John Galliano promised viewers that his goal was to create a "luxury genderless wardrobe," for Maison Margiela, in a virtual reportage entitled "S.W.A.L.K. II." Speaking about a "video filled with love," in a virtual conversation with Nick Knight and hair stylist Eugene Souleiman, before viewers were led into a tango lesson on a youthful cast dancing before the mood board of next Spring-Summer 2021.
Galliano's inspiration: a voyage to Buenos Aires, the working class neighborhood of La Boca, where so many houses are painted in bright colors, and the discovery of his first tango bar. Sitting in his own drawing room, before oil portraits, the English couturier recalled a "dilapidated garage with wild cats running around under moonlight in a private Tango club. Before an 80-year-old began dancing." The memory of that figure in creased clothing, accompanied by an accordion and shot by Knight.
The actual clothes were slouchy Argentine style suits, padded trenches, sweaters worn under suspenders and inside-striped pants. Women in blood red silk flared frocks, ideal for dancing, and deconstructed jackets and cut-out trenches. Often with numbers on their backs, competing like in They Shoot Horses, Don’t They?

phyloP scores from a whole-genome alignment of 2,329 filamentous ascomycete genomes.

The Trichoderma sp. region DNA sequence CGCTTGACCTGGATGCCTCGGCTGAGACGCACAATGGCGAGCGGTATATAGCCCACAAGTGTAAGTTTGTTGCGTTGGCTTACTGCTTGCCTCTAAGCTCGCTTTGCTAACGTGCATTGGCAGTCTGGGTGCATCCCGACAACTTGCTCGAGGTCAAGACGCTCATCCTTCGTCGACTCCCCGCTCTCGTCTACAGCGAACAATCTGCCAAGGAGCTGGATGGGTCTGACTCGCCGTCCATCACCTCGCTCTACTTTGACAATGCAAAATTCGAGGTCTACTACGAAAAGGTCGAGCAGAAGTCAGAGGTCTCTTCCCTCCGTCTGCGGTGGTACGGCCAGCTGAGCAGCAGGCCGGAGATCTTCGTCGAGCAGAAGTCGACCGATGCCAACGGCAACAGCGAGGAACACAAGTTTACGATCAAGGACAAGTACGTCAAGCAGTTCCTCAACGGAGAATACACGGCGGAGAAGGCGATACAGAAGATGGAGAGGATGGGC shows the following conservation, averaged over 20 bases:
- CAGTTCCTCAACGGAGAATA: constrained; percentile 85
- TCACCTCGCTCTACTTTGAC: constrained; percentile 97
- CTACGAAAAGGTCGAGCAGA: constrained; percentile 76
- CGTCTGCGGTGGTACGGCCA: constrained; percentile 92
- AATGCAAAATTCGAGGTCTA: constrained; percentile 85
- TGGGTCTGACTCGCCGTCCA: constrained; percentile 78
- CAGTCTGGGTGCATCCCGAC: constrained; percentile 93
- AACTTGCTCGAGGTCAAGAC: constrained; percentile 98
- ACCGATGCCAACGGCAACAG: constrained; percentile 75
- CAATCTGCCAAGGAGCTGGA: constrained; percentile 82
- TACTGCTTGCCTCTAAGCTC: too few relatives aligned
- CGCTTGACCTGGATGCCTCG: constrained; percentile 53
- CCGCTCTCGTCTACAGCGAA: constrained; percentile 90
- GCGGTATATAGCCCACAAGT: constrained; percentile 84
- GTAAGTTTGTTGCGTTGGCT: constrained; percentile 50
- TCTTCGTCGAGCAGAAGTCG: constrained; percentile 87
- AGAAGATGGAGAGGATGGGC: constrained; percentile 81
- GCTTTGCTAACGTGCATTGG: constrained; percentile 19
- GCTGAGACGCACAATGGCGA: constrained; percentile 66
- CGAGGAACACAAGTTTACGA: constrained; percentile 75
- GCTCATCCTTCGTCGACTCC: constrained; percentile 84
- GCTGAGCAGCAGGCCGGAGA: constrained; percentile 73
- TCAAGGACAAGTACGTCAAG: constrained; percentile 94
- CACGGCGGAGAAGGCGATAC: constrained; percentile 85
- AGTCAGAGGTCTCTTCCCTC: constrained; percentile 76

The cast eventually dancing around the all-white studio of the headquarters of Margiela in the 11th arrondissement in this 44-minute opus, before ending their activities in a wedding day orgy under pouring rain. Enjoyable, frolicking and enthusiastic, even if a tad too self-indulgent, this was the video where one got to see the most of any collection this season. And, this "garçonniere" aesthetic made the clothes some of the wickedest anywhere.
Last but not least: blurred gender bending from Nicolas Ghesquière at Louis Vuitton, who developed a bold vernacular to address the slowly melting division between men and women in a powerful final runway show that brought an end to Paris Fashion Week.
Little politics on any runway this season, especially in Paris, but at least Ghesquière made his opinions clear. His opening model wore a loose white sweatshirt with graffiti script reading "Vote." Others had great explosive street graphics saying – "Drive," "Hooks" or "Dunce" in macho racecar colors. Punchy designs used in taut cocktails under some great voluminous spy heroine coats.
Repeatedly cutting with bravura – fantastic mannish low-waisted double-breasted coat-dresses; and the best pants anywhere this season – billowing men’s trousers with ruffled trim, worn with officers' mess jackets. While his bomber-meets-spy-trench-coats will be huge hits – for guys and girls.
Ghesquière returning to his avant-garde roots on the top floor of the new concept department store, Samaritaine, on the Seine.